Help Plan a Moms and Daughters Get Together
One of the most immediate and effective thing moms can do for their daughters is to bring the daughters’ friends and their moms together on a regular basis, starting, ideally, when the girls start grade school. The friends will change through the years, so there will be different groupings, but the concept of getting together for play dates, luncheons, etc., can be a regular event. Barbara and her friends are older, but nevertheless, it is not too late to bring the girls and their moms together.
The coming together makes it harder for Barbara and her friends to use a divide-and-conquer strategy – “Well, all the other girls can . . . wear whatever they want . . . use make-up . . . go to un-chaperoned parties . . .” Once moms and daughters are together, there can be, at the very least, some discussion and compromises about important issues. Do not be surprised if the girls resist this idea, as they will immediately understand that everyone talking together could dilute or eliminate their standard strategy of “all the other girls can . . . ”
Granted, everyone is busy and it’s hard to organize this kind of get together. This is something you and other grandmothers might take the lead in scheduling. Talk with your DIL about the benefits and assure her you’ll do the heavy lifting for scheduling and organizing the event. (I am not suggesting you actually attend.)
Either you and/or your DIL explain to Barbara’s friends’ moms the purpose of the get-togethers – initially, they might be strictly social, but a more important purpose would be for group discussions. For example, you might show the group one or more of the videos listed above, followed by a discussion either facilitated by you or one of the moms; or you can bring in an outside facilitator such as a school counselor or a family therapist.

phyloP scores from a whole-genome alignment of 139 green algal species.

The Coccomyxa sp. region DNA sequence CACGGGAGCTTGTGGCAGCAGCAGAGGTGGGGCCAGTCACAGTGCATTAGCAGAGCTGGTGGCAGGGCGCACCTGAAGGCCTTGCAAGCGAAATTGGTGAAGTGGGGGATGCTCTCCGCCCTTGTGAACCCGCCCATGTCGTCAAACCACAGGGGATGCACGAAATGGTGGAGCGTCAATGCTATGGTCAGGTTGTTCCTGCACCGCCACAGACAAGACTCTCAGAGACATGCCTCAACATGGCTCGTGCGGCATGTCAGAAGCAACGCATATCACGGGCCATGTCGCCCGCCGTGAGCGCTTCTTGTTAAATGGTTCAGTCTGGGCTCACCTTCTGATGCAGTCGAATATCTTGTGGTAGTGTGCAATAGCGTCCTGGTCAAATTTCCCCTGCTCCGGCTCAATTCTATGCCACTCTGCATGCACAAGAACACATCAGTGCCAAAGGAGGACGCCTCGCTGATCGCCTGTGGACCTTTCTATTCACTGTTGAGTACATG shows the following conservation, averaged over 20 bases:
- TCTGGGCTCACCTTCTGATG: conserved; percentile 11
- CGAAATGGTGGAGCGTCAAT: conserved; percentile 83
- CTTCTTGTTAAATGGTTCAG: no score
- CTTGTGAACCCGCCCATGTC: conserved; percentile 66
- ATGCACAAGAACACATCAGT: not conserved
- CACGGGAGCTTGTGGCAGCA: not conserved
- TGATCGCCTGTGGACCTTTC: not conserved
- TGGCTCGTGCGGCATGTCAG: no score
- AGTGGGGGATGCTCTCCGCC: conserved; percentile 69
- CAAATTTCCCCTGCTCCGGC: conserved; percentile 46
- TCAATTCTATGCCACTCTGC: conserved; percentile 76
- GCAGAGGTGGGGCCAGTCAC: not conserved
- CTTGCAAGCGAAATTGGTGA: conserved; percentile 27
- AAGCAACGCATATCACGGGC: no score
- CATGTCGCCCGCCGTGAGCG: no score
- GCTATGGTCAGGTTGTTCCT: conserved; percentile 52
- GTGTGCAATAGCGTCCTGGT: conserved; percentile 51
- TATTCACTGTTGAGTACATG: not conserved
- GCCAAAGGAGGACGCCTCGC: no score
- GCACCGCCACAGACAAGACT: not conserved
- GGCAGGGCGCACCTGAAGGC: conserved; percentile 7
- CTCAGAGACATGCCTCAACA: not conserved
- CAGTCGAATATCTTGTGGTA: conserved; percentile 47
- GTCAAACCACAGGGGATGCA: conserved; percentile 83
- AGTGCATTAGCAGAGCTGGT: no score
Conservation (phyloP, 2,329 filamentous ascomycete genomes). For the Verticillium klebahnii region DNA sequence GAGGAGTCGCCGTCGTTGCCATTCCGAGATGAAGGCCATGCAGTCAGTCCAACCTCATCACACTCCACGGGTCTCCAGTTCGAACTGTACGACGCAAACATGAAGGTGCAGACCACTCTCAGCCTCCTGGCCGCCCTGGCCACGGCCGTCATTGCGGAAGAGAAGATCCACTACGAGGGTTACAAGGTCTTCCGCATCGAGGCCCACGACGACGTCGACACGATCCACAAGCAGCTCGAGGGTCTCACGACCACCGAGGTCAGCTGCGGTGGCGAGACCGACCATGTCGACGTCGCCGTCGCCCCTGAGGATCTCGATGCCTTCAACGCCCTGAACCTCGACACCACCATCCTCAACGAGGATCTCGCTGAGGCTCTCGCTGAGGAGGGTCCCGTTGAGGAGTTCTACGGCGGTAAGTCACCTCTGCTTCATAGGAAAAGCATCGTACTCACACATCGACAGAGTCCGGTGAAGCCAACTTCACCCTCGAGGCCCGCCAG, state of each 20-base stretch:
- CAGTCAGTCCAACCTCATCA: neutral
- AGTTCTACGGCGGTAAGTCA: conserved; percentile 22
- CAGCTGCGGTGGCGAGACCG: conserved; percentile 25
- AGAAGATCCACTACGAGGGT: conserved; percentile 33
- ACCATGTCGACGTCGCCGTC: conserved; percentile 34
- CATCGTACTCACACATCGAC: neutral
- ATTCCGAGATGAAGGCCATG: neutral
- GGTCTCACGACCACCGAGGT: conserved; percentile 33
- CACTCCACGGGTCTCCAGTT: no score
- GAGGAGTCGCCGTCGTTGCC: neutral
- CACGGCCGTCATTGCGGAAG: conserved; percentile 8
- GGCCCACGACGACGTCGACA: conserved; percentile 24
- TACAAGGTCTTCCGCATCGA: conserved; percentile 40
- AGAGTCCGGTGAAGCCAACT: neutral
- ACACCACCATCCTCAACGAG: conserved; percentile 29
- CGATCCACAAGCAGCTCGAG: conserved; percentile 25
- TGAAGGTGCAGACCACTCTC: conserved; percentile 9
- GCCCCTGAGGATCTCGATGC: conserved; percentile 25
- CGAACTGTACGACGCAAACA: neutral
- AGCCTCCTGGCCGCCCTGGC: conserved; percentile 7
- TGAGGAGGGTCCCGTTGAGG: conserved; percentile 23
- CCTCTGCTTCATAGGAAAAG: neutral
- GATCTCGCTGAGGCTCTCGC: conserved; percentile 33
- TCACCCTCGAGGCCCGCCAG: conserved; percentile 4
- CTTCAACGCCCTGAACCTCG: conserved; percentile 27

Don’t Wait! Start in Your Living Room
The advantage of this kind of local “living room” approach is that it can be undertaken immediately, and it can be done in parallel with other school, community, or legislative efforts you and/or your DIL chose to participate in.
I contacted sexuality educator Judith Steinhart, Ed.D. and TED presenter and asked her opinion on the idea of you and/or your DIL bringing your granddaughter’s friends and their moms together. Her response: “Dr. Gramma Karen’s suggestion is right on point. One of the biggest challenges and also meaningful contributions you can provide is a safe space to open the conversation. These conversations can help girls and emerging women develop self respect and strategies to manage the conflicting messages girls and young women get about beauty and sexuality – messages which can negatively impact their adult lives, such as look sexy, dress sexy, but don’t feel sexy, don’t have sex or if you do, don’t enjoy sex, are hard messages to navigate. A group like this can help.”
My closing comment: although I have focused on moms and daughters and grandmothers in this column, this is not intended as a free pass for dads and sons, as they, too, are part of our sexualized culture – but this is a topic in its own right for another time.
Ask Dr. Gramma Karen is published every other Tuesday.
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Ask Dr. Gramma Karen: Helping Young Parents and Grandparents Deal with Thorny Issues